Loebsack joins GOP in refugee vote

Martin Falbisoner


Syrian refugee bill divides part of Iowa’s congressional delegation.
By Brent Griffiths |  [email protected]

Iowa’s lone Democrat in Congress defied a presidential veto threat and joined a contingent of his fellow liberal lawmakers in passing stricter requirements for Syrian refugees seeking to enter the U.S.

“The legislation that was voted on today does not stop that process, rather it simply asks our screening agencies to certify that those entering our country are not terrorists,” Rep. Dave Loebsack, D-Iowa, said in a prepared statement.

Even without Democratic support, the American Security Against Foreign Enemies would have easily passed the House. Only two Republicans, including Rep. Steve King, R-Iowa, opposed the legislation, which passed the House by a 289-137 vote on Nov. 19.

Loebsack — whose district spans eastern Iowa, including Iowa City — said he voted with the Republican majority because it is the Obama administration’s job to certify “those entering our country will do us no harm.”

Attorney General Loretta Lynch told reporters after the bill’s passage that its requirements would effectively end Obama’s proposal to allow 10,000 Syrian refugees to come to the U.S. during this fiscal year.

“To ask me to have my FBI director or other members of the administration make personal guarantees would effectively grind the program to a halt and would essentially not provide the safety and security that I really think is the concern of everyone looking at this issue,” Lynch said.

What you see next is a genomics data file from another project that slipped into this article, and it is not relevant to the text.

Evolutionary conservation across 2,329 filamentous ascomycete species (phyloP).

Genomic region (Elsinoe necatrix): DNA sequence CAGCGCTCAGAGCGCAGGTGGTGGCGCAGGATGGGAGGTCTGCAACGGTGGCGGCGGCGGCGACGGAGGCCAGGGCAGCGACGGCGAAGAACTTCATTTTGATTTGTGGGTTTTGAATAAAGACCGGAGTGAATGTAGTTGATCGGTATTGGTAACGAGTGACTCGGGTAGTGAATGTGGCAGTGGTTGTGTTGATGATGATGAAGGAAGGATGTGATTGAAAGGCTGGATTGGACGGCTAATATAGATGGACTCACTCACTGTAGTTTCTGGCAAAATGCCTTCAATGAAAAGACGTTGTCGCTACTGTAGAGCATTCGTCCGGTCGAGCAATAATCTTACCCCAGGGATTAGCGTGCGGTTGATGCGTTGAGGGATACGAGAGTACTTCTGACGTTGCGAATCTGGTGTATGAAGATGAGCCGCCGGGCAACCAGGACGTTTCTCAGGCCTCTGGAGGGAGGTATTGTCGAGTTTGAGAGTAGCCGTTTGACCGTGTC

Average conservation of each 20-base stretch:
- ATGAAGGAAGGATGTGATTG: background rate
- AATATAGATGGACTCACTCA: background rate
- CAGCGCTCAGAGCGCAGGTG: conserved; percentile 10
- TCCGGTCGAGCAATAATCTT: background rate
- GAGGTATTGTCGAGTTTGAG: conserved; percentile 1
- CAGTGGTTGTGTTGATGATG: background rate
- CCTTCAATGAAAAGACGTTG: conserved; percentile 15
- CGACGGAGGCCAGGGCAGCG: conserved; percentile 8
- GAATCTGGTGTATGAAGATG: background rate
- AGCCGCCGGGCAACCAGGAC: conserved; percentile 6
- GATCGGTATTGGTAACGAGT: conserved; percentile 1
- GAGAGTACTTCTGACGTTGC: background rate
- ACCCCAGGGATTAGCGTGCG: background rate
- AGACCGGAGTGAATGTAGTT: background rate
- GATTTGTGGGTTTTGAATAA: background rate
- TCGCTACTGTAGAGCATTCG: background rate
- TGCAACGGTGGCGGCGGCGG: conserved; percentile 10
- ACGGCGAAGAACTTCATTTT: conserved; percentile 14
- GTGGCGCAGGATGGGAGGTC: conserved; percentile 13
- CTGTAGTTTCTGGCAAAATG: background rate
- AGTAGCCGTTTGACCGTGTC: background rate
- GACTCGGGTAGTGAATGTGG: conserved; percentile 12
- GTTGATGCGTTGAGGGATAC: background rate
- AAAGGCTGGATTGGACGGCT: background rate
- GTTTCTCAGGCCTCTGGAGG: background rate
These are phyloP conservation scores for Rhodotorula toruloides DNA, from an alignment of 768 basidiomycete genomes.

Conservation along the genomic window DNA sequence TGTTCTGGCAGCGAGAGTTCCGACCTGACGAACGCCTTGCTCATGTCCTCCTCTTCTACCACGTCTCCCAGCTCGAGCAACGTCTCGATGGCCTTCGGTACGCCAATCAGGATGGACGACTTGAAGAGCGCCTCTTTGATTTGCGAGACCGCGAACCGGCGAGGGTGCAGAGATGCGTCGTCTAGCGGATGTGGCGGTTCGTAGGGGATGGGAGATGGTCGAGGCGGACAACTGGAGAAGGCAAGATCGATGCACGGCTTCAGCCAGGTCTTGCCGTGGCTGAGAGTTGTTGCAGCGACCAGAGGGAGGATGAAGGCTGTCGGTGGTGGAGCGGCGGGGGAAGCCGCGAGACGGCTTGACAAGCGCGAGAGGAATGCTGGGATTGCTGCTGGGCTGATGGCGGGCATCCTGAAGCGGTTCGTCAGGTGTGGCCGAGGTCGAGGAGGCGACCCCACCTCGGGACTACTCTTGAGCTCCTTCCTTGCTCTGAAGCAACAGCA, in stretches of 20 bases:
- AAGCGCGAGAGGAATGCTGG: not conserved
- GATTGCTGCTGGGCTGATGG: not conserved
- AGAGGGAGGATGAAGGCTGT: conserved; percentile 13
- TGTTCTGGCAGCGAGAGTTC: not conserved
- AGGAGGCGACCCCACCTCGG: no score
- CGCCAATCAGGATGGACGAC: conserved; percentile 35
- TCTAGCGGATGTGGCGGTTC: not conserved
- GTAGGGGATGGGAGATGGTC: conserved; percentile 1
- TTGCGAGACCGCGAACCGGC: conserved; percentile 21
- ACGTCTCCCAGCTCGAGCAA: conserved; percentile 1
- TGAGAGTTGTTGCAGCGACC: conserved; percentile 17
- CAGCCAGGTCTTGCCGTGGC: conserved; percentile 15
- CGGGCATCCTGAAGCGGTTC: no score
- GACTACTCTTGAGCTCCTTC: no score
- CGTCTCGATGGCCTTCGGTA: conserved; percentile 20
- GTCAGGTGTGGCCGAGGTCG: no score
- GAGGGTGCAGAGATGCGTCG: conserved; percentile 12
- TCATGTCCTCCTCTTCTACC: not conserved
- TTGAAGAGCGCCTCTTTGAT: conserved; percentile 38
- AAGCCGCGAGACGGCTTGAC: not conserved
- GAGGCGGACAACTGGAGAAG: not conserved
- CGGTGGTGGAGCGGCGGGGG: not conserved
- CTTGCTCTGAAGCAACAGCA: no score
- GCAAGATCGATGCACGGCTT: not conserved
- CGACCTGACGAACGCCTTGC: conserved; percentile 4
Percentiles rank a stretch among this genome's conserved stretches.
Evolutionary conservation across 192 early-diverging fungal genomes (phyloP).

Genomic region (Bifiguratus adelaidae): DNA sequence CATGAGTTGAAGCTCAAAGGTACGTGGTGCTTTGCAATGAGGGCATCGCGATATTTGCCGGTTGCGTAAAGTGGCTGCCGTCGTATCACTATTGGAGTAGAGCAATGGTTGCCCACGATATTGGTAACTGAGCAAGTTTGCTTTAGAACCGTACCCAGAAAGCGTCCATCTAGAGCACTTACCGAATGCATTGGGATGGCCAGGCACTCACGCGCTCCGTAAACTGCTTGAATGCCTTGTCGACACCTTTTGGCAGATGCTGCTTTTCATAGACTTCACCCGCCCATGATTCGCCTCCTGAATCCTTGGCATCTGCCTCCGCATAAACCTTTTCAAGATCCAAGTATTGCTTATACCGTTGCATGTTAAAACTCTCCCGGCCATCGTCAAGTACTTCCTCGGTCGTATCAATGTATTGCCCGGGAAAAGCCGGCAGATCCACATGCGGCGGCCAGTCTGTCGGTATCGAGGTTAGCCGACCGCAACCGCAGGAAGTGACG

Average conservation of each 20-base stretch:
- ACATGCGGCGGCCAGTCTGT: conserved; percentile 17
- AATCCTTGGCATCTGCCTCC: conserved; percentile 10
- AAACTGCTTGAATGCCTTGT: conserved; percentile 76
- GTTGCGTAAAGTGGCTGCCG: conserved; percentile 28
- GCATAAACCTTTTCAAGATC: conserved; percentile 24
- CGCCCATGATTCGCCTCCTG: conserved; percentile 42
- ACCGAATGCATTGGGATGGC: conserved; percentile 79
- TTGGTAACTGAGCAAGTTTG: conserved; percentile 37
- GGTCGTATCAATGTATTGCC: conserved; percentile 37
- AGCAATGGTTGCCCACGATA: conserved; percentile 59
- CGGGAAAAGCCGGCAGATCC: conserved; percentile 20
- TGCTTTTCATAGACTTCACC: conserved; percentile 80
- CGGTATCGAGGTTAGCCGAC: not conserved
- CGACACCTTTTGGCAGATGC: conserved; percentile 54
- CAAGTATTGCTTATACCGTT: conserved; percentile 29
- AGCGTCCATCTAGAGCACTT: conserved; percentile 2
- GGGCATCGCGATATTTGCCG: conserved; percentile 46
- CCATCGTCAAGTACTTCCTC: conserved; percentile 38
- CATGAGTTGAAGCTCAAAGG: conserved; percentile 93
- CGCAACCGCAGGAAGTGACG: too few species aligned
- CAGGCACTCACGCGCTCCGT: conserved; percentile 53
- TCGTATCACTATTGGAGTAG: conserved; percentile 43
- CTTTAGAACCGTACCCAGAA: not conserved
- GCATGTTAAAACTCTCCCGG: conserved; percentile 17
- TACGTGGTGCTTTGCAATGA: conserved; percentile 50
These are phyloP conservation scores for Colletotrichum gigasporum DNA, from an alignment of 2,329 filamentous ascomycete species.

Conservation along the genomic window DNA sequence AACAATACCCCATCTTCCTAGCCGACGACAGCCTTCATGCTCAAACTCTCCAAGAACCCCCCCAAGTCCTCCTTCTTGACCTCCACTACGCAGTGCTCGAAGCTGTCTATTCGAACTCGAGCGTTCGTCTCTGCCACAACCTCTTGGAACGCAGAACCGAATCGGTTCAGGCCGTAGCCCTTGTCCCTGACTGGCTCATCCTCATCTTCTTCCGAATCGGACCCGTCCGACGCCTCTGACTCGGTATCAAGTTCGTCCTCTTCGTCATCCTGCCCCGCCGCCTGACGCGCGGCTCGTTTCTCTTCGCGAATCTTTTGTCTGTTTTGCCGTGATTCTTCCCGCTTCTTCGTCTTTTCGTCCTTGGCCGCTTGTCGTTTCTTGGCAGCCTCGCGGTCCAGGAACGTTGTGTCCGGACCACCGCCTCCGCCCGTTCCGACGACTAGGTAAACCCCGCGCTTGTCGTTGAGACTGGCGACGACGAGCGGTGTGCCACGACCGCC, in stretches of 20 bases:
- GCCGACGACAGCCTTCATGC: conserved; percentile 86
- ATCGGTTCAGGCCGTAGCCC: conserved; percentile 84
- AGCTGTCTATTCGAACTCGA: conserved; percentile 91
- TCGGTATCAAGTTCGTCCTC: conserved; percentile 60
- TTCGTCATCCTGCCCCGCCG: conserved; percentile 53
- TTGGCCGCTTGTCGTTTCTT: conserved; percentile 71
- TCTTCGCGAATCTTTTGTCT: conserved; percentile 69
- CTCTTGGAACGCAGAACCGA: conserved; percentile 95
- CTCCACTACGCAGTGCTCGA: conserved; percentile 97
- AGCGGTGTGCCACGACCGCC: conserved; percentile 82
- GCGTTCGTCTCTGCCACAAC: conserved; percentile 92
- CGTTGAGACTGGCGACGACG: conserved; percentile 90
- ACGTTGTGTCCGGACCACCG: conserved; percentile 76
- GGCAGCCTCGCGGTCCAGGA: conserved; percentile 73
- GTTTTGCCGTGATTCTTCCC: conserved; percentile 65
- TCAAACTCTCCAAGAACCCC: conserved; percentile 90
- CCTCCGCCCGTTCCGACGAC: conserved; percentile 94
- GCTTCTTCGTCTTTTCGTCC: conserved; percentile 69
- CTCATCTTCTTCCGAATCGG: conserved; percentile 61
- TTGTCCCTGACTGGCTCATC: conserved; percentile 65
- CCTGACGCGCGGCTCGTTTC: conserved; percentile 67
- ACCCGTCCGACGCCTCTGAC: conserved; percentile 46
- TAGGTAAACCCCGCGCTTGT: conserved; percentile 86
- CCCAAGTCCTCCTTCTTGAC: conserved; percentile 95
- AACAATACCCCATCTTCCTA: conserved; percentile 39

Loebsack, a former Cornell College professor, is the state’s lone Democrat in Washington after Sen. Tom Harkin’s retirement, Rep. Bruce Braley’s unsuccessful bid to replace Harkin, and Republican Rod Blum winning Braley’s open House seat, all of which occurred in 2014.

Former University of Iowa political-science Professor David Redlawsk said there is evidence Loebsack’s district can be a challenge. Loebsack won re-election in Republican wave years of 2010 and 2014 by slightly more than 5 percentage points.

The bill would require the FBI director and director of National Intelligence to personally certify that each Syrian or Iraqi refugee applying to live in America is “not a threat to U.S. national security” in addition to approval from the secretary of Homeland Security, a Cabinet-level position.

Already before a refugee reaches U.S. soil, he or she is required to go through a vetting process that can take from one to two years. Those checks include security screenings, background checks, and biometric screenings, all of which are checked against federal databases for confirmation.

The topic of Syrian refugees erupted into a national debate after last week’s attacks in Paris that left at least 130 people dead in the French capital.  ISIS, which is based primarily in Syria and Iraq, has claimed responsibility for the attacks. According to numerous reports, there were no Syrians among the attackers in Paris.

On Monday, Iowa Gov. Terry Branstad joined more than 20 other mostly GOP governors by declaring Iowa would cease in accepting Syrian refugees.

The rest of Iowa’s congressional delegation was not in agreement on the vote.

    Reps. Rod Blum and David Young joined 242 Republicans supporting the bill, but King was one of only two GOPers who voted against the bill.

King told The Daily Iowan that the bill did not go far enough and unsuccessfully sought to amend the legislation to include international safe zones for refugees in their own homeland.

“I voted against the [act] because it fails to restore Congress’ Article 1 authority over admissions of migrants to the United States,” King said in a prepared statement. “How can we trust this Obama administration, who [sic] will not utter the words ‘radical Islamic jihad’ to accurately screen Syrian and Iraqi refugees as required in this bill?”

The bill now moves to the Senate, where Minority Leader Harry Reid has pledged to block its passage.

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